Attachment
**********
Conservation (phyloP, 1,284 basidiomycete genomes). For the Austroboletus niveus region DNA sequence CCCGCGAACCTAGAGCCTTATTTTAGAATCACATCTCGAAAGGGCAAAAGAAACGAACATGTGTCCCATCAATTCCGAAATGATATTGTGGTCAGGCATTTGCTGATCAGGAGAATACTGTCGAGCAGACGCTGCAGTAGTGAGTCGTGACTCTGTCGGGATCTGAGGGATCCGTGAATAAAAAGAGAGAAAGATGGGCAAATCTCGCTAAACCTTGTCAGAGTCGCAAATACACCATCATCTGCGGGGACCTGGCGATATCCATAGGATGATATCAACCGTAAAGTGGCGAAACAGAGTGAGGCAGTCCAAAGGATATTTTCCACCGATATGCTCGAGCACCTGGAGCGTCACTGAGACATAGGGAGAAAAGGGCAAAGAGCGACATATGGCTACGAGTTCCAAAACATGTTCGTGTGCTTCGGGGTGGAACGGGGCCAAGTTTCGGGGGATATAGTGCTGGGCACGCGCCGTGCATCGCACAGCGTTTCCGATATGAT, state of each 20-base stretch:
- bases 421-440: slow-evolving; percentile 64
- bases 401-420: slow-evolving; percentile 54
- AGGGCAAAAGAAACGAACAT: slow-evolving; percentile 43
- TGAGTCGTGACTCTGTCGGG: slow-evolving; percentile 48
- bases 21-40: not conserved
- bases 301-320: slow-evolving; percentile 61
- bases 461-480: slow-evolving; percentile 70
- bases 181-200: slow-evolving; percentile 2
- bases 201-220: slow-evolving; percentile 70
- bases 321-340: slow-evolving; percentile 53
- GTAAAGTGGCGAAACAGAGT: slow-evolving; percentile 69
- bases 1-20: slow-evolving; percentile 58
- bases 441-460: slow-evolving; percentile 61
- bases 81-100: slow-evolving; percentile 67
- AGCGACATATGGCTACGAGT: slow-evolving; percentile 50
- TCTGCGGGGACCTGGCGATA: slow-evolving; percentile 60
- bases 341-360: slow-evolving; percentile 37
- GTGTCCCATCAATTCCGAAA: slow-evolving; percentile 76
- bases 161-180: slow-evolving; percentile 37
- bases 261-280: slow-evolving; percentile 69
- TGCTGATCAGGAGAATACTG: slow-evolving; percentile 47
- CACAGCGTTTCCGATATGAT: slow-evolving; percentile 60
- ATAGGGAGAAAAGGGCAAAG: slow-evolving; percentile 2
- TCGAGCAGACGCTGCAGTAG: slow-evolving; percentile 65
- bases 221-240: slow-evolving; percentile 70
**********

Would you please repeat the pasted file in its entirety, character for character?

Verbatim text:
Conservation (phyloP, 1,284 basidiomycete genomes). For the Austroboletus niveus region DNA sequence CCCGCGAACCTAGAGCCTTATTTTAGAATCACATCTCGAAAGGGCAAAAGAAACGAACATGTGTCCCATCAATTCCGAAATGATATTGTGGTCAGGCATTTGCTGATCAGGAGAATACTGTCGAGCAGACGCTGCAGTAGTGAGTCGTGACTCTGTCGGGATCTGAGGGATCCGTGAATAAAAAGAGAGAAAGATGGGCAAATCTCGCTAAACCTTGTCAGAGTCGCAAATACACCATCATCTGCGGGGACCTGGCGATATCCATAGGATGATATCAACCGTAAAGTGGCGAAACAGAGTGAGGCAGTCCAAAGGATATTTTCCACCGATATGCTCGAGCACCTGGAGCGTCACTGAGACATAGGGAGAAAAGGGCAAAGAGCGACATATGGCTACGAGTTCCAAAACATGTTCGTGTGCTTCGGGGTGGAACGGGGCCAAGTTTCGGGGGATATAGTGCTGGGCACGCGCCGTGCATCGCACAGCGTTTCCGATATGAT, state of each 20-base stretch:
- bases 421-440: slow-evolving; percentile 64
- bases 401-420: slow-evolving; percentile 54
- AGGGCAAAAGAAACGAACAT: slow-evolving; percentile 43
- TGAGTCGTGACTCTGTCGGG: slow-evolving; percentile 48
- bases 21-40: not conserved
- bases 301-320: slow-evolving; percentile 61
- bases 461-480: slow-evolving; percentile 70
- bases 181-200: slow-evolving; percentile 2
- bases 201-220: slow-evolving; percentile 70
- bases 321-340: slow-evolving; percentile 53
- GTAAAGTGGCGAAACAGAGT: slow-evolving; percentile 69
- bases 1-20: slow-evolving; percentile 58
- bases 441-460: slow-evolving; percentile 61
- bases 81-100: slow-evolving; percentile 67
- AGCGACATATGGCTACGAGT: slow-evolving; percentile 50
- TCTGCGGGGACCTGGCGATA: slow-evolving; percentile 60
- bases 341-360: slow-evolving; percentile 37
- GTGTCCCATCAATTCCGAAA: slow-evolving; percentile 76
- bases 161-180: slow-evolving; percentile 37
- bases 261-280: slow-evolving; percentile 69
- TGCTGATCAGGAGAATACTG: slow-evolving; percentile 47
- CACAGCGTTTCCGATATGAT: slow-evolving; percentile 60
- ATAGGGAGAAAAGGGCAAAG: slow-evolving; percentile 2
- TCGAGCAGACGCTGCAGTAG: slow-evolving; percentile 65
- bases 221-240: slow-evolving; percentile 70